image

Figure 1.  Transplantation of isolated myenteric plexus into the submucosal layer of adult rats cecum (A). The dissociated myenteric plexus cells were labelled with Hoechst stain prior to transplantation. (B) PGP9.5 immunoreactivity in grafted cells 7 days after transplantation. Secondary neuronal network is visible in the submucous layer. (From Schaefer3). LM, circular muscle; CM, longitudinal muscle; Muc, mucosa; MP, myenteric plexus; T: transplanted cells.

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Table 1.   Summary of experimental studies on NSC transplantation
SourceSelectionHost tissueDelivery routeEngraftment and neural differentiationFunctional effectsReference
CNS-derived NSC from embryonic mouse brainNeurospheresMouse pylorusIn vivo injection into seromuscular layerYesImproved gastric functionMicci et al.7
Neural crest-derived cells from E11.5 mouse gutSorted Ret+ cellsWild-type and aganglionic embryonic mouse gut explantsEx vivo grafting in organotypic cultureYesNot reportedNatarajan et al.9
Neuroepithelial stem cells from the neural tube of embryonic ratNeurospheresChemically denervated rat colon in vivoIn vivo injection into seromuscular layerYesImproved intestinal motilityLiu et al.10
Neural crest-derived neuroblasts from the vagal portion of the neural tube of embryonic miceNeural crest cellsAganglionic mouse megacolonIn vivo injection into muscle or peritoneumYesNot reportedMartucciello et al.11
ENS progenitor cells from fetal and postnatal mouse gutNeurospheresWild-type and aganglionic embryonic mouse gut explantsEx vivo grafting in organotypic cultureYesNot reportedBondurand et al.22
ENS progenitor cells from embryonic mouse and neonatal human gutNeurospheresAganglionic embryonic mouse hindgut explantEx vivo grafting in organotypic cultureYesRestored contractile properties of aganglionic bowelLindley et al.13
ENS progenitor cells from E11.5 mouse coecum or postnatal human myenteric plexusNeurospheresAganglionic embryonic mouse hindgut explantEx vivo grafting in organotypic cultureYesNot reportedAlmond et al.12
ENS progenitor cells from developing and postnatal human gutNeurospheresAganglionic embryonic mouse hindgut explantEx vivo grafting in organotypic cultureYesNot reportedRauch et al.14
Postnatal human gut mucosal tissueNeurospheresAganglionic chick and human hindgut explantEx vivo grafting in organotypic cultureYesNot reportedMetzger et al.46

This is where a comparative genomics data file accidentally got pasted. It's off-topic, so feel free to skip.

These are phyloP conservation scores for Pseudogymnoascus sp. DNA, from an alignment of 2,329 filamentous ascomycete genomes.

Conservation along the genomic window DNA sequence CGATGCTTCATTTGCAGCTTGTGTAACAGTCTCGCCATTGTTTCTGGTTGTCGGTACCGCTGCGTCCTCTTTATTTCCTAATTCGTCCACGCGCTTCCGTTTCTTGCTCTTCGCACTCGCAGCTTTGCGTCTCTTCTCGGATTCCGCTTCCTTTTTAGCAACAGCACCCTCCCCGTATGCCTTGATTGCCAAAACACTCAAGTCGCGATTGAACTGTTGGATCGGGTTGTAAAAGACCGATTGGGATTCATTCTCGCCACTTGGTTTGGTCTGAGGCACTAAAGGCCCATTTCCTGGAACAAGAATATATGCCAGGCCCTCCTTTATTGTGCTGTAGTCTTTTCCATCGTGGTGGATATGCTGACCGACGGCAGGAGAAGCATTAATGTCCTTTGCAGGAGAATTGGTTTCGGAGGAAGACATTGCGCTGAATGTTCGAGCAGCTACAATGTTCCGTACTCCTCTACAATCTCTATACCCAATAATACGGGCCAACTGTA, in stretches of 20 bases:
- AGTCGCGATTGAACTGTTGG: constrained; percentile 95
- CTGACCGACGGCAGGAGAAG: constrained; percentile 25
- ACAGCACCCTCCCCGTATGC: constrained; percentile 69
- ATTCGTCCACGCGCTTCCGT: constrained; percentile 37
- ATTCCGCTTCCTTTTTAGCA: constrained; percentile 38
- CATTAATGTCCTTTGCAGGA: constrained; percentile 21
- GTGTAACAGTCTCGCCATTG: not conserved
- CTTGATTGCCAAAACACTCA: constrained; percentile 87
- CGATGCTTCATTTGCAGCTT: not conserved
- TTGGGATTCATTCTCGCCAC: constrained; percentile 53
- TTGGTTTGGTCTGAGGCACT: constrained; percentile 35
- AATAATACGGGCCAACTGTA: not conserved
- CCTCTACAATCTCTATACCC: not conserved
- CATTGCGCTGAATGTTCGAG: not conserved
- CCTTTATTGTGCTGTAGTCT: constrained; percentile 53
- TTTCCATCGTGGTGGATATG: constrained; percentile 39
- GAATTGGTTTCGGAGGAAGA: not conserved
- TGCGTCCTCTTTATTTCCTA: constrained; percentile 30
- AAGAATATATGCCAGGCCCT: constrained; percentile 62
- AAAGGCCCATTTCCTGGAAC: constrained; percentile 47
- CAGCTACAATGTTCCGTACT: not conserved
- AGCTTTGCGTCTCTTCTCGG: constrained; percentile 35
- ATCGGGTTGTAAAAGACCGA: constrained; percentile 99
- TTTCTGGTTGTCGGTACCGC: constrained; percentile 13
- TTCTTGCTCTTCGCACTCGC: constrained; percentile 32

Postnatal rat gutP75+ sortingChick embryo hind limb somitesIn vivo injectionPeripheral nerve – yes Gut – noNot reportedKruger et al.26
Table 2.   Important questions on the functional potential of harvested neural progenitors
How does the developmental age of cells effect migration and differentiation properties and engraftment potential?
How does in vitro culturing prior to transplantation effect the above?
Can stem cells be nudged towards a better transplantation outcome by in vitro manipulation of culture conditions?
If the gut contains an abundance of neural progenitors, why does the ENS not appear to be capable of repairing itself?

Moreover, expanding on the theme of CNS researchers,15 many important issues need to be addressed in order for the promise of cell replacement therapy to become a reality. These can be summarized as follows: (i) what is the ideal stem cell source for transplantation? (ii) what is the most appropriate route and method of stem cell administration? (iii) does functional restoration require faithful recreation of myenteric ganglia and related structures? (iv) what is the best approach (including in vitro preparation and post-transplantation manipulation) to achieve an appropriate, functional, and long-lasting integration of transplanted stem cells into the host tissue? and (v) what should the first clinical targets be? This review will suggest possible pathways to clinical trials as well as the many gaps in our knowledge.

Potential sources of stem cells for ENS therapy